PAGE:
Wang J, Qian J, Dong L, Li X, Tan C, Li J, Zhang B: Identification of LRRC4, a Novel Member of Leucine-rich Repeat (LRR) Superfam ily, and Its Expression Analysis in Brain Tumor. Prog Biochem Biophys. 2002, 29: 233-239.
Lin JC, Ho WH, Gurney A, Rosenthal A: The netrin-G1 ligand NGL-1 promotes the outgrowth of thalamocortical axons. Nat Neurosci. 2003, 6: 1270-1276. 10.1038/nn1148
Kim S, Burette A, Chung HS, Kwon SK, Woo J, Lee HW, Kim K, Kim H, Weinberg RJ, Kim E: NGL family PSD-95-interacting adhesion molecules regulate excitatory synapse formation. Nat Neurosci. 2006, 9: 1294-1301. 10.1038/nn1763
Woo J, Kwon SK, Kim E: The NGL family of leucine-rich repeat-containing synaptic adhesion molecules. Mol Cell Neurosci. 2009, 42: 1-10. 10.1016/j.mcn.2009.05.008
Gu W, Brodtkorb E, Steinlein OK: LGI1 is mutated in familial temporal lobe epilepsy characterized by aphasic seizures. Ann Neurol. 2002, 52: 364-367. 10.1002/ana.10280
Ko J, Kim E: Leucine-rich repeat proteins of synapses. J Neurosci Res. 2007, 85: 2824-2832. 10.1002/jnr.21306
Zhang Q, Wang J, Fan S, Wang L, Cao L, Tang K, Peng C, Li Z, Li W, Gan K, Liu Z, Li X, Shen S, Li G: Expression and functional characterization of LRRC4, a novel brain-specific member of the LRR superfamily. FEBS Lett. 2005, 579: 3674-3682. 10.1016/j.febslet.2005.05.058
Dan L, Ming-hua W, Qiong C, He H, Chen H, Wei-song L, Xiao-ling L, Gui-yuan L: Preparation of anti-LRRC4 polyclonal antibody and its application in constructing expression profile of human gliomas with different pathological grades. J Cent S Univ (Med Sci). 2007, 32: 373-379.
Nishimura-Akiyoshi S, Niimi K, Nakashiba T, Itohara S: Axonal netrin-Gs transneuronally determine lamina-specific subdendritic segments. Proc Natl Acad Sci U S A. 2007, 104: 14801-14806. 10.1073/pnas.0706919104
Carim-Todd L, Escarceller M, Estivill X, Sumoy L: LRRN6A/LERN1 (leucine-rich repeat neuronal protein 1), a novel gene with enriched expression in limbic system and neocortex. Eur J Neurosci. 2003, 18: 3167-3182. 10.1111/j.1460-9568.2003.03003.x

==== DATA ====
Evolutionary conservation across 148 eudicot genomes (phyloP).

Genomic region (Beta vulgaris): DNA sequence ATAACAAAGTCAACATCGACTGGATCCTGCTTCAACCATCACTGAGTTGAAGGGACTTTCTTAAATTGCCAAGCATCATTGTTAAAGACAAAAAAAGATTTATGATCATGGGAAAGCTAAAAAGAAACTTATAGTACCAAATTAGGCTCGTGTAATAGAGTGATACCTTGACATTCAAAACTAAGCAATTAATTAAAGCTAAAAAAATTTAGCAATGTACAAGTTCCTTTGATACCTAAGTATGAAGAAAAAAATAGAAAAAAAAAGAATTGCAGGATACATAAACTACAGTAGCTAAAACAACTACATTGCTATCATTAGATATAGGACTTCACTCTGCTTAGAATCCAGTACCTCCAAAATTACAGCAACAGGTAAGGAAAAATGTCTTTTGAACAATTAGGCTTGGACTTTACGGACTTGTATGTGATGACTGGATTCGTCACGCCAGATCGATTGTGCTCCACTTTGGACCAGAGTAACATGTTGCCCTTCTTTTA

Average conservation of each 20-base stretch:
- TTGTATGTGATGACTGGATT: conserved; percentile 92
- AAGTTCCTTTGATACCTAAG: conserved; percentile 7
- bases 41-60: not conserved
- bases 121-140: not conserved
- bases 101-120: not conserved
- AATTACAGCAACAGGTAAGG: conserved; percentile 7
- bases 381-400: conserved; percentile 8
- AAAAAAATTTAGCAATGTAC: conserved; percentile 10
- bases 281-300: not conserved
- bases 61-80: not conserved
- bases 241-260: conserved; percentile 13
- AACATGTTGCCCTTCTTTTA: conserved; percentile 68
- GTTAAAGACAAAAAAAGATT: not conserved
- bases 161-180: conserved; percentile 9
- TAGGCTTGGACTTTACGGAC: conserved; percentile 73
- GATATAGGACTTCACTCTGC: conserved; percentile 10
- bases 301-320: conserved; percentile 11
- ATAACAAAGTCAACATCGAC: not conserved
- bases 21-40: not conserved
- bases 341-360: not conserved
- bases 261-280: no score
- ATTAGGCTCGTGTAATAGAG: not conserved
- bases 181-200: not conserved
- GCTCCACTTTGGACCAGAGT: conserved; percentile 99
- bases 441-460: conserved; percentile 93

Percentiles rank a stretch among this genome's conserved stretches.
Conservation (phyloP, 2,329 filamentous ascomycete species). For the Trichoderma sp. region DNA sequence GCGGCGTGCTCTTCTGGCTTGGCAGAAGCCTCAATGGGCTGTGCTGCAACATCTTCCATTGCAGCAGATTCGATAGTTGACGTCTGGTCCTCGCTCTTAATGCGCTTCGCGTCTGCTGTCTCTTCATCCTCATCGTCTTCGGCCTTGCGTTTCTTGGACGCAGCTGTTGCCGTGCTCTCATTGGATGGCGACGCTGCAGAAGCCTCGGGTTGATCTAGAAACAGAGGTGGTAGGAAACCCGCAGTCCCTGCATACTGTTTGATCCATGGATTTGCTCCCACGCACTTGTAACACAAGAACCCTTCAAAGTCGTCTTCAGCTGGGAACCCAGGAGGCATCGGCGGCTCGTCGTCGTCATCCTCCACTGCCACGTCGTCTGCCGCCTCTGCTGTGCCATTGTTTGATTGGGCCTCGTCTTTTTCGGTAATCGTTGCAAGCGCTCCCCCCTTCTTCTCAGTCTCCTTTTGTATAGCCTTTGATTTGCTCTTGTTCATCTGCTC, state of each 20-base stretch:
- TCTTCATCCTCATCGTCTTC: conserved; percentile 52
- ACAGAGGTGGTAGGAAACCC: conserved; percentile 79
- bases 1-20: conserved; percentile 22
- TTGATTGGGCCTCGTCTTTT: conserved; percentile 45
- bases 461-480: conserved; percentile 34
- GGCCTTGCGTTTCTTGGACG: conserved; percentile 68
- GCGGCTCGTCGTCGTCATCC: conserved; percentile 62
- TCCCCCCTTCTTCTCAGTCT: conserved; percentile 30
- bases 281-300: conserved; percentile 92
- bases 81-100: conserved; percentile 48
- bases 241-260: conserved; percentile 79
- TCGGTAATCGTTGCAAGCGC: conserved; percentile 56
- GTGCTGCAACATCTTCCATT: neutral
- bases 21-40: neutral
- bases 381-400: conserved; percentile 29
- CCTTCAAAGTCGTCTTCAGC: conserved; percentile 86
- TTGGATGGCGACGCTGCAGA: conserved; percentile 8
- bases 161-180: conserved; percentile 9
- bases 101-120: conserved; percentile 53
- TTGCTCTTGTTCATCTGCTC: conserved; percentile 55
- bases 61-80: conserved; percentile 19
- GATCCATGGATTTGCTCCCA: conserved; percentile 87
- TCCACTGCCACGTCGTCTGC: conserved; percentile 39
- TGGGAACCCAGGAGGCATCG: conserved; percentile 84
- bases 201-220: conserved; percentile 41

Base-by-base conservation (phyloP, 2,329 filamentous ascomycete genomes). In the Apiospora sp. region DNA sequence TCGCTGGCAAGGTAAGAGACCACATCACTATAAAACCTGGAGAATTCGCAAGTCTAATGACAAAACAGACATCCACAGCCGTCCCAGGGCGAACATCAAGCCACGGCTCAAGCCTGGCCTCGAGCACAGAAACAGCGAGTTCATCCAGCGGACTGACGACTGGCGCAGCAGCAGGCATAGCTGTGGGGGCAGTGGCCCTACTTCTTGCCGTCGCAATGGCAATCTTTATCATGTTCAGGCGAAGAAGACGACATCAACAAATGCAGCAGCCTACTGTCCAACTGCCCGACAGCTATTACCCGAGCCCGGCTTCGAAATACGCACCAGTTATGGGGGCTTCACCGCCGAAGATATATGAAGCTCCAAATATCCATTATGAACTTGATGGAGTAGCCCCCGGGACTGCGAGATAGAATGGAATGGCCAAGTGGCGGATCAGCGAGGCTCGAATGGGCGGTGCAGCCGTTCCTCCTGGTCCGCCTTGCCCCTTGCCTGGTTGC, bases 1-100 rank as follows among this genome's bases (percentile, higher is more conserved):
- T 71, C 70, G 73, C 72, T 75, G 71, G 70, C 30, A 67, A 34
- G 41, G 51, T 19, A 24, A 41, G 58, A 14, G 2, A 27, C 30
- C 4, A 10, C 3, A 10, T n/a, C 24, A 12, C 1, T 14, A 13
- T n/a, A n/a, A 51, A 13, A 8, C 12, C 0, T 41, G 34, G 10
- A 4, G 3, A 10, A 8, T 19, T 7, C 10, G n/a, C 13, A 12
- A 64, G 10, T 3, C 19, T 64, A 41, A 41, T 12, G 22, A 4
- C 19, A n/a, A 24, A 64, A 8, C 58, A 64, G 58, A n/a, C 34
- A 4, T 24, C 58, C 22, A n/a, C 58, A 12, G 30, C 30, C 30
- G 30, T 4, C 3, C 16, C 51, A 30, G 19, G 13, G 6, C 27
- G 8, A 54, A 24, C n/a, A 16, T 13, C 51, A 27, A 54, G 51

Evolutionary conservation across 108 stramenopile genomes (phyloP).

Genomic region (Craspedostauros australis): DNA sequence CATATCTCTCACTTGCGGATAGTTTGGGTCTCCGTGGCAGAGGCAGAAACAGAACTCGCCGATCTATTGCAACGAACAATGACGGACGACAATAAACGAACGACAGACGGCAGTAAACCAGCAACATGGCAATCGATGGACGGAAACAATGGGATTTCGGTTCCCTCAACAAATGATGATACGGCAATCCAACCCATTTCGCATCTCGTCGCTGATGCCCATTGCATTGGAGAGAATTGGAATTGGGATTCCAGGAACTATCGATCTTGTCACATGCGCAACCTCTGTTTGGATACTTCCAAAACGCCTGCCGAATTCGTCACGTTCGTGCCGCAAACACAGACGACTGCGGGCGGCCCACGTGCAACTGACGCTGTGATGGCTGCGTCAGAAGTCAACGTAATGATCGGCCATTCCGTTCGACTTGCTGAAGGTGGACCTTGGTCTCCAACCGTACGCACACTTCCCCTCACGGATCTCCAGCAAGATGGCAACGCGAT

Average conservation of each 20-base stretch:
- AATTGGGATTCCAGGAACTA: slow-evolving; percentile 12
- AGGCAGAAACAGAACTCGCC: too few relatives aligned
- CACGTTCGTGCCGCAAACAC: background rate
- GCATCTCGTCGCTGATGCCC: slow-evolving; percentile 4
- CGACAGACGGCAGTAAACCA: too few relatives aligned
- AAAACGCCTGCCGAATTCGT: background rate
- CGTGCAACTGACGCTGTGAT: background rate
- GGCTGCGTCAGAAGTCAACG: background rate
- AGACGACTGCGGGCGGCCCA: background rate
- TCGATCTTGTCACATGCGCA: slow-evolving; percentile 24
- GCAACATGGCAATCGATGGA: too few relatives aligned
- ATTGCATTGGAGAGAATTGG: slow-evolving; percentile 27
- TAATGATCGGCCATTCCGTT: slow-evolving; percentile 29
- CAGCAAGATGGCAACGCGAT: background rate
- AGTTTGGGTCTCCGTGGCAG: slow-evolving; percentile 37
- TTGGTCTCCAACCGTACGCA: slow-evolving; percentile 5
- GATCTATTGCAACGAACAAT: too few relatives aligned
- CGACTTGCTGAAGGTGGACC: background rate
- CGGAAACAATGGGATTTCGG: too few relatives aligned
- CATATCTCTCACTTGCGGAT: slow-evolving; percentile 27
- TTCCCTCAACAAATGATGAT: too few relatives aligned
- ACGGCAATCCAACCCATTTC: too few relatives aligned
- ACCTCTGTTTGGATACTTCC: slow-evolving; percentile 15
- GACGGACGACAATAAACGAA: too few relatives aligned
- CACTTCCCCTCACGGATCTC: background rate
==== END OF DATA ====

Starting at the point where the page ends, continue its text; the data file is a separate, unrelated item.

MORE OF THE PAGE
Kuja-Panula J, Kiiltomaki M, Yamashiro T, Rouhiainen A, Rauvala H: AMIGO, a transmembrane protein implicated in axon tract development, defines a novel protein family with leucine-rich repeats. J Cell Biol. 2003, 160: 963-973. 10.1083/jcb.200209074
Kwon SK, Woo J, Kim SY, Kim H, Kim E: Trans-synaptic adhesions between netrin-G ligand-3 (NGL-3) and receptor tyrosine phosphatases LAR, protein-tyrosine phosphatase delta (PTPdelta), and PTPsigma via specific domains regulate excitatory synapse formation. J Biol Chem. 2010, 285: 13966-13978. 10.1074/jbc.M109.061127
Biederer T: Hooking up new synapses. Nat Neurosci. 2006, 9: 1203-1204. 10.1038/nn1006-1203
Wu M, Huang H, Chen Q, Li D, Zheng Z, Xiong W, Zhou Y, Li X, Zhou M, Lu J, Shen S, Li G: Leucine-rich repeat C4 protein is involved in nervous tissue development and neurite outgrowth, and induction of glioma cell differentiation. Acta Biochim Biophys Sin (Shanghai). 2007, 39: 731-738. 10.1111/j.1745-7270.2007.00338.x
DeNardo LA, de Wit J, Otto-Hitt S, Ghosh A: NGL-2 regulates input-specific synapse development in CA1 pyramidal neurons. Neuron. 2012, 76: 762-775. 10.1016/j.neuron.2012.10.013
Soto F, Watkins KL, Johnson RE, Schottler F, Kerschensteiner D: NGL-2 regulates pathway-specific neurite growth and lamination, synapse formation, and signal transmission in the retina. J Neurosci. 2013, 33: 11949-11959. 10.1523/JNEUROSCI.1521-13.2013
Woo J, Kwon SK, Choi S, Kim S, Lee JR, Dunah AW, Sheng M, Kim E: Trans-synaptic adhesion between NGL-3 and LAR regulates the formation of excitatory synapses. Nat Neurosci. 2009, 12: 428-437. 10.1038/nn.2279
Wu M, Huang C, Gan K, Huang H, Chen Q, Ouyang J, Tang Y, Li X, Yang Y, Zhou H, Zhou Y, Zeng Z, Xiao L, Li D, Tang K, Shen S, Li G: LRRC4, a putative tumor suppressor gene, requires a functional leucine-rich repeat cassette domain to inhibit proliferation of glioma cells in vitro by modulating the extracellular signal-regulated kinase/protein kinase B/nuclear factor-kappaB pathway. Mol Biol Cell. 2006, 17: 3534-3542. 10.1091/mbc.E05-11-1082
Xiao L, Tu C, Chen S, Yu Z, Lei Q, Wang Z, Xu G, Wu M, Li G: LRRC4 haplotypes are associated with pituitary adenoma in a Chinese population. Med Oncol. 2014, 31: 888-